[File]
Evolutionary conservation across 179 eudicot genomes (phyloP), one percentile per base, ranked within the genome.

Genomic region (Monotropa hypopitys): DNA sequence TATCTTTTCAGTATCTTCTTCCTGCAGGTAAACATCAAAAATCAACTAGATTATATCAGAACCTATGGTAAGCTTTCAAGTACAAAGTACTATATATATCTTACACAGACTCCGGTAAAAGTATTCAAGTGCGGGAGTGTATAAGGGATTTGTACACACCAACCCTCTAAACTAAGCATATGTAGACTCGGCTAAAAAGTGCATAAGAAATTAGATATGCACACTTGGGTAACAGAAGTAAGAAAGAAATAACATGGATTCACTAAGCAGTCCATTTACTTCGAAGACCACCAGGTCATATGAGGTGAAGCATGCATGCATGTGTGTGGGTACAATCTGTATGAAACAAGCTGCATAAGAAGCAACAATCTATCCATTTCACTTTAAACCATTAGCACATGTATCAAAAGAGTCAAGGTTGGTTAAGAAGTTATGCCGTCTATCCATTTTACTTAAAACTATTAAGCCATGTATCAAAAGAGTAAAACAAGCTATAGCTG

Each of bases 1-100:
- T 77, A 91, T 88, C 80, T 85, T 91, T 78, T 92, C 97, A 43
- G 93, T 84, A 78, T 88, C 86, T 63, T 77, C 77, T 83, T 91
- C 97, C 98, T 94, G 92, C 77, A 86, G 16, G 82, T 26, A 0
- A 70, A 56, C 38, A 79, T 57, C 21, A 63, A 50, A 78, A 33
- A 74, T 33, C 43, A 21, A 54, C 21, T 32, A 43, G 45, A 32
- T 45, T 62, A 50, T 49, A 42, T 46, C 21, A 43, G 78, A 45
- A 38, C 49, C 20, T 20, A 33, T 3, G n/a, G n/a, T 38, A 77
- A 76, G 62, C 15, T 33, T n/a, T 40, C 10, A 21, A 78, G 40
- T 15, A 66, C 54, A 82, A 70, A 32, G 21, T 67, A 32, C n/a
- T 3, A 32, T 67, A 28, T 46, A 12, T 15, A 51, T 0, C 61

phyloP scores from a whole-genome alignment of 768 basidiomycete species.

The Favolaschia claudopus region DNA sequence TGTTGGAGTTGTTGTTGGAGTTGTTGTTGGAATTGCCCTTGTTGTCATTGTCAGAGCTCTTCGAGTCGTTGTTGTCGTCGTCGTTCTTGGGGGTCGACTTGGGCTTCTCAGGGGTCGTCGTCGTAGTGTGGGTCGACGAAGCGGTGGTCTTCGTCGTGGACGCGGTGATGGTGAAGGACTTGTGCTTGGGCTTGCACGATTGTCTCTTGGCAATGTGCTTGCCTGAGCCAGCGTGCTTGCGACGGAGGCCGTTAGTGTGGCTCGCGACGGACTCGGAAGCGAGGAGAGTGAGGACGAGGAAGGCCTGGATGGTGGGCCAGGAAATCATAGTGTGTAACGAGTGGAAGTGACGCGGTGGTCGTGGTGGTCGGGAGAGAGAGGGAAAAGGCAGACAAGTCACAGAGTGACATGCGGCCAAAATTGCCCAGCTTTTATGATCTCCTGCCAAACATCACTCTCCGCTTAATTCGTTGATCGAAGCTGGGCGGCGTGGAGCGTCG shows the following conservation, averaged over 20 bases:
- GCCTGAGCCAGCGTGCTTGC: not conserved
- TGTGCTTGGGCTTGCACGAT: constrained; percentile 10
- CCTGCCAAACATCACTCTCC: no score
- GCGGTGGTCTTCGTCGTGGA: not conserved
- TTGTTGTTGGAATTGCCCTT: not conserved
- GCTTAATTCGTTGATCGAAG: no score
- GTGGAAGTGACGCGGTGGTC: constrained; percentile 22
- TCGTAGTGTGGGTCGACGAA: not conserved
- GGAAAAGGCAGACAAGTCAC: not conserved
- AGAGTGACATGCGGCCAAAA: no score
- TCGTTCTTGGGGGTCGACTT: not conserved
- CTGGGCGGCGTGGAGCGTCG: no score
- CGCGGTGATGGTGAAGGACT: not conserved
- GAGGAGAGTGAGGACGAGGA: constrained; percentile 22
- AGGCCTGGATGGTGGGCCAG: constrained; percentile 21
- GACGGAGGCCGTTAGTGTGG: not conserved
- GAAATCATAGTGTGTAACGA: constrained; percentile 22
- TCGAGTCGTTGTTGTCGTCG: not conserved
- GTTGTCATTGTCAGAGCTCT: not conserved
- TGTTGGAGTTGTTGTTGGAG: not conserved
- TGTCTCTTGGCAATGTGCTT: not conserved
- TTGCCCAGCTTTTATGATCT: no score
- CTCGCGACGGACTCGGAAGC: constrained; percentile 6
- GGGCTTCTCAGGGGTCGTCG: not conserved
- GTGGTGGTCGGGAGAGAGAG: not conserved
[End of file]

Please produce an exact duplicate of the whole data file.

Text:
Evolutionary conservation across 179 eudicot genomes (phyloP), one percentile per base, ranked within the genome.

Genomic region (Monotropa hypopitys): DNA sequence TATCTTTTCAGTATCTTCTTCCTGCAGGTAAACATCAAAAATCAACTAGATTATATCAGAACCTATGGTAAGCTTTCAAGTACAAAGTACTATATATATCTTACACAGACTCCGGTAAAAGTATTCAAGTGCGGGAGTGTATAAGGGATTTGTACACACCAACCCTCTAAACTAAGCATATGTAGACTCGGCTAAAAAGTGCATAAGAAATTAGATATGCACACTTGGGTAACAGAAGTAAGAAAGAAATAACATGGATTCACTAAGCAGTCCATTTACTTCGAAGACCACCAGGTCATATGAGGTGAAGCATGCATGCATGTGTGTGGGTACAATCTGTATGAAACAAGCTGCATAAGAAGCAACAATCTATCCATTTCACTTTAAACCATTAGCACATGTATCAAAAGAGTCAAGGTTGGTTAAGAAGTTATGCCGTCTATCCATTTTACTTAAAACTATTAAGCCATGTATCAAAAGAGTAAAACAAGCTATAGCTG

Each of bases 1-100:
- T 77, A 91, T 88, C 80, T 85, T 91, T 78, T 92, C 97, A 43
- G 93, T 84, A 78, T 88, C 86, T 63, T 77, C 77, T 83, T 91
- C 97, C 98, T 94, G 92, C 77, A 86, G 16, G 82, T 26, A 0
- A 70, A 56, C 38, A 79, T 57, C 21, A 63, A 50, A 78, A 33
- A 74, T 33, C 43, A 21, A 54, C 21, T 32, A 43, G 45, A 32
- T 45, T 62, A 50, T 49, A 42, T 46, C 21, A 43, G 78, A 45
- A 38, C 49, C 20, T 20, A 33, T 3, G n/a, G n/a, T 38, A 77
- A 76, G 62, C 15, T 33, T n/a, T 40, C 10, A 21, A 78, G 40
- T 15, A 66, C 54, A 82, A 70, A 32, G 21, T 67, A 32, C n/a
- T 3, A 32, T 67, A 28, T 46, A 12, T 15, A 51, T 0, C 61

phyloP scores from a whole-genome alignment of 768 basidiomycete species.

The Favolaschia claudopus region DNA sequence TGTTGGAGTTGTTGTTGGAGTTGTTGTTGGAATTGCCCTTGTTGTCATTGTCAGAGCTCTTCGAGTCGTTGTTGTCGTCGTCGTTCTTGGGGGTCGACTTGGGCTTCTCAGGGGTCGTCGTCGTAGTGTGGGTCGACGAAGCGGTGGTCTTCGTCGTGGACGCGGTGATGGTGAAGGACTTGTGCTTGGGCTTGCACGATTGTCTCTTGGCAATGTGCTTGCCTGAGCCAGCGTGCTTGCGACGGAGGCCGTTAGTGTGGCTCGCGACGGACTCGGAAGCGAGGAGAGTGAGGACGAGGAAGGCCTGGATGGTGGGCCAGGAAATCATAGTGTGTAACGAGTGGAAGTGACGCGGTGGTCGTGGTGGTCGGGAGAGAGAGGGAAAAGGCAGACAAGTCACAGAGTGACATGCGGCCAAAATTGCCCAGCTTTTATGATCTCCTGCCAAACATCACTCTCCGCTTAATTCGTTGATCGAAGCTGGGCGGCGTGGAGCGTCG shows the following conservation, averaged over 20 bases:
- GCCTGAGCCAGCGTGCTTGC: not conserved
- TGTGCTTGGGCTTGCACGAT: constrained; percentile 10
- CCTGCCAAACATCACTCTCC: no score
- GCGGTGGTCTTCGTCGTGGA: not conserved
- TTGTTGTTGGAATTGCCCTT: not conserved
- GCTTAATTCGTTGATCGAAG: no score
- GTGGAAGTGACGCGGTGGTC: constrained; percentile 22
- TCGTAGTGTGGGTCGACGAA: not conserved
- GGAAAAGGCAGACAAGTCAC: not conserved
- AGAGTGACATGCGGCCAAAA: no score
- TCGTTCTTGGGGGTCGACTT: not conserved
- CTGGGCGGCGTGGAGCGTCG: no score
- CGCGGTGATGGTGAAGGACT: not conserved
- GAGGAGAGTGAGGACGAGGA: constrained; percentile 22
- AGGCCTGGATGGTGGGCCAG: constrained; percentile 21
- GACGGAGGCCGTTAGTGTGG: not conserved
- GAAATCATAGTGTGTAACGA: constrained; percentile 22
- TCGAGTCGTTGTTGTCGTCG: not conserved
- GTTGTCATTGTCAGAGCTCT: not conserved
- TGTTGGAGTTGTTGTTGGAG: not conserved
- TGTCTCTTGGCAATGTGCTT: not conserved
- TTGCCCAGCTTTTATGATCT: no score
- CTCGCGACGGACTCGGAAGC: constrained; percentile 6
- GGGCTTCTCAGGGGTCGTCG: not conserved
- GTGGTGGTCGGGAGAGAGAG: not conserved